Eric D. Widmer

Ganjour, O., Widmer, E.D. (2017). Family Salience across Nations: Configurations of Morphological Conditions. In: Cesnuitytè, V., Detlev, L., Widmer, E.D. (eds). Family Continuity and Change. Palgrave Macmillan, London. pp. 35-59.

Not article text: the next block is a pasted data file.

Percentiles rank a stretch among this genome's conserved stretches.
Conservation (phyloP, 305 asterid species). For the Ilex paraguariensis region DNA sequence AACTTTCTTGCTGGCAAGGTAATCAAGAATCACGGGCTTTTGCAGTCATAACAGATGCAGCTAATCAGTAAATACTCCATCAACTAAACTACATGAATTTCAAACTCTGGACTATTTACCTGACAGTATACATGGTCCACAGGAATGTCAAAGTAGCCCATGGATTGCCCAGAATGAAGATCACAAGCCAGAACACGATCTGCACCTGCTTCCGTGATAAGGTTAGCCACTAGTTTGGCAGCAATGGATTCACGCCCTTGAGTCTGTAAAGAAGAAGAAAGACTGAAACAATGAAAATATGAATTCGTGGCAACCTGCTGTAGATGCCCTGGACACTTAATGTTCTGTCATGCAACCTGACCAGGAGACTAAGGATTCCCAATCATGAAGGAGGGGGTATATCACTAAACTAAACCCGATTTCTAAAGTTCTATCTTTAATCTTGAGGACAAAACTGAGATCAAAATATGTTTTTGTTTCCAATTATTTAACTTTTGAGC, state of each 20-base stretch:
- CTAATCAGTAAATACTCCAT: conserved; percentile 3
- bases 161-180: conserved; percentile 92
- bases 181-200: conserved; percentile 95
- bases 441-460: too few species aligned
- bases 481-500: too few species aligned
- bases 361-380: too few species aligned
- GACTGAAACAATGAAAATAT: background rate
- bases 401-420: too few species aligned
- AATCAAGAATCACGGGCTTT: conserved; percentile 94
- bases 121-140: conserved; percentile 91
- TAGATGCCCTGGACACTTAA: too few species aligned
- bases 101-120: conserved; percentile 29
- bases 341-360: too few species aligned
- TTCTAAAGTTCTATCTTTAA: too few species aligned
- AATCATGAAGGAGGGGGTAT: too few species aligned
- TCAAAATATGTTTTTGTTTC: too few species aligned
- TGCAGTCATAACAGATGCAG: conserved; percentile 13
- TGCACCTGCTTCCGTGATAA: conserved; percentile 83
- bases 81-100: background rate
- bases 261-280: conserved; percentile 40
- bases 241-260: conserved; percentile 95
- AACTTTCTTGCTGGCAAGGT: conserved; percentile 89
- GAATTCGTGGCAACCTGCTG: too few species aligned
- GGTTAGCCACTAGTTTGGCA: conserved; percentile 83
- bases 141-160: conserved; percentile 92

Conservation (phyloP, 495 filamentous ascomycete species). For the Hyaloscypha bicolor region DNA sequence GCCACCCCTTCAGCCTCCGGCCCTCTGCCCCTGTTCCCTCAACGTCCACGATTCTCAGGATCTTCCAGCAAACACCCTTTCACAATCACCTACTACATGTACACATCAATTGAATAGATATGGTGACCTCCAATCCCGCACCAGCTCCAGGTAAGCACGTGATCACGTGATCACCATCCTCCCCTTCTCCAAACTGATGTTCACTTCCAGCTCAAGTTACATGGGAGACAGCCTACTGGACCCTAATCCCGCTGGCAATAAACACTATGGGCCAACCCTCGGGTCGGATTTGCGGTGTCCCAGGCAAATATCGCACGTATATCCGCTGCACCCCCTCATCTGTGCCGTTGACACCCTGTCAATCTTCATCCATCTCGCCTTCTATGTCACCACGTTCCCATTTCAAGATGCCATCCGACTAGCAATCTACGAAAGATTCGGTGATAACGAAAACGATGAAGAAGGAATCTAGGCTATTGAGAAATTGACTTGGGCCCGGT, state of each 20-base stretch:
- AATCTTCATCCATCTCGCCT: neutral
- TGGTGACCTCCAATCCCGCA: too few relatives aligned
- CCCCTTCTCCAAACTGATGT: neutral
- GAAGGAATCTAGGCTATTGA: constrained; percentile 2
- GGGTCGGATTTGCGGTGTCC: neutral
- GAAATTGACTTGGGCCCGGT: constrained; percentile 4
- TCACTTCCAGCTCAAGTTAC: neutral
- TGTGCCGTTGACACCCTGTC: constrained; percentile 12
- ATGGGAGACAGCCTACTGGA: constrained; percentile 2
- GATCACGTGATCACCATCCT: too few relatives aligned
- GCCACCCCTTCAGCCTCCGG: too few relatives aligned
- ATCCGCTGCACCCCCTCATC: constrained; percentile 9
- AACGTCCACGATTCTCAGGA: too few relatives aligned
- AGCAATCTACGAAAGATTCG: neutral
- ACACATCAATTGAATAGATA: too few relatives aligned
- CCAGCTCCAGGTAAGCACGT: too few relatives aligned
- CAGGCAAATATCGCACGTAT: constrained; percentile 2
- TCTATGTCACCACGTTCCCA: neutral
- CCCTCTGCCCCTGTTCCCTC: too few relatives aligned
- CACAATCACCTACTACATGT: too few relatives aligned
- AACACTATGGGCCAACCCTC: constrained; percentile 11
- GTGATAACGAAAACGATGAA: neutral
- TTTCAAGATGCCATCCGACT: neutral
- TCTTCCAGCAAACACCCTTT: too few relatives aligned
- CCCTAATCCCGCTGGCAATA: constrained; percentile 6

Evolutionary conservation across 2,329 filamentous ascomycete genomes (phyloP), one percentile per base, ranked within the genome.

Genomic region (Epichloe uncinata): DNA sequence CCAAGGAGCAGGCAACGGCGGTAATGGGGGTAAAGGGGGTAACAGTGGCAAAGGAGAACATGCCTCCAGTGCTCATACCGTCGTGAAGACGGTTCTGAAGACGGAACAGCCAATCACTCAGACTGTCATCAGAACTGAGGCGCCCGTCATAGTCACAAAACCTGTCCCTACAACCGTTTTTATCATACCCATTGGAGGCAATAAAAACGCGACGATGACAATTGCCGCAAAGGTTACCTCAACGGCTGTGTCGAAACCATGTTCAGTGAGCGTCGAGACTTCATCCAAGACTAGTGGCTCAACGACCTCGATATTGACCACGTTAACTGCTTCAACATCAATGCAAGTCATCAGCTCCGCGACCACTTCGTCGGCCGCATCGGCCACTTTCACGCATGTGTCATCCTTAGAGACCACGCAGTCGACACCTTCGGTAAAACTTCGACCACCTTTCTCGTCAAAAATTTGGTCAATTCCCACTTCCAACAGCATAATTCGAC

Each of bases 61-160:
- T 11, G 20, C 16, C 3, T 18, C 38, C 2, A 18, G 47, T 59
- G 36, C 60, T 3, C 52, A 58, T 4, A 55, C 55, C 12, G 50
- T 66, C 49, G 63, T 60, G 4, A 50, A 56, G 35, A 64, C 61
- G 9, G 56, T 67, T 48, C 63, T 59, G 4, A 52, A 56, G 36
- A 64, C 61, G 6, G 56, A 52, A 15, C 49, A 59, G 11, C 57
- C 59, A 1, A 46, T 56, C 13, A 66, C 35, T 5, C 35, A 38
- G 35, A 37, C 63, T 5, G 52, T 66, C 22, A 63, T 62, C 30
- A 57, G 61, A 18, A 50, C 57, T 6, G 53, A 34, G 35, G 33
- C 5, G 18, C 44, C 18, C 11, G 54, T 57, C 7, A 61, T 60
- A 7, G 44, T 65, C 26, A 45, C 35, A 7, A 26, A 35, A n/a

Family change across societies is a complex issue that raised considerable debates throughout the 1950s and 1960s. Particular attention was given at the time to the unequal pace of family change according to countries or regions in the world, with a hypothesized similar turn to the dominance of the nuclear family in all national contexts, Western or non-Western (e.g., Goode 1963). Since then, family sociology has rebuffed the nuclearization thesis and has, to the contrary, stressed historical trends of family pluralization away from the nuclear family that are present in all Western nations (Lesthaeghe 1995). Decreasing rates of marriage and fertility, and increasing rates of divorce, childlessness, and ohabitation outside marriage have enhanced the diversity of family structures present in any national contexts compared with the 1960s. It also has increased the likelihood of individuals experiencing life outside a nuclear family at least once in their lives.
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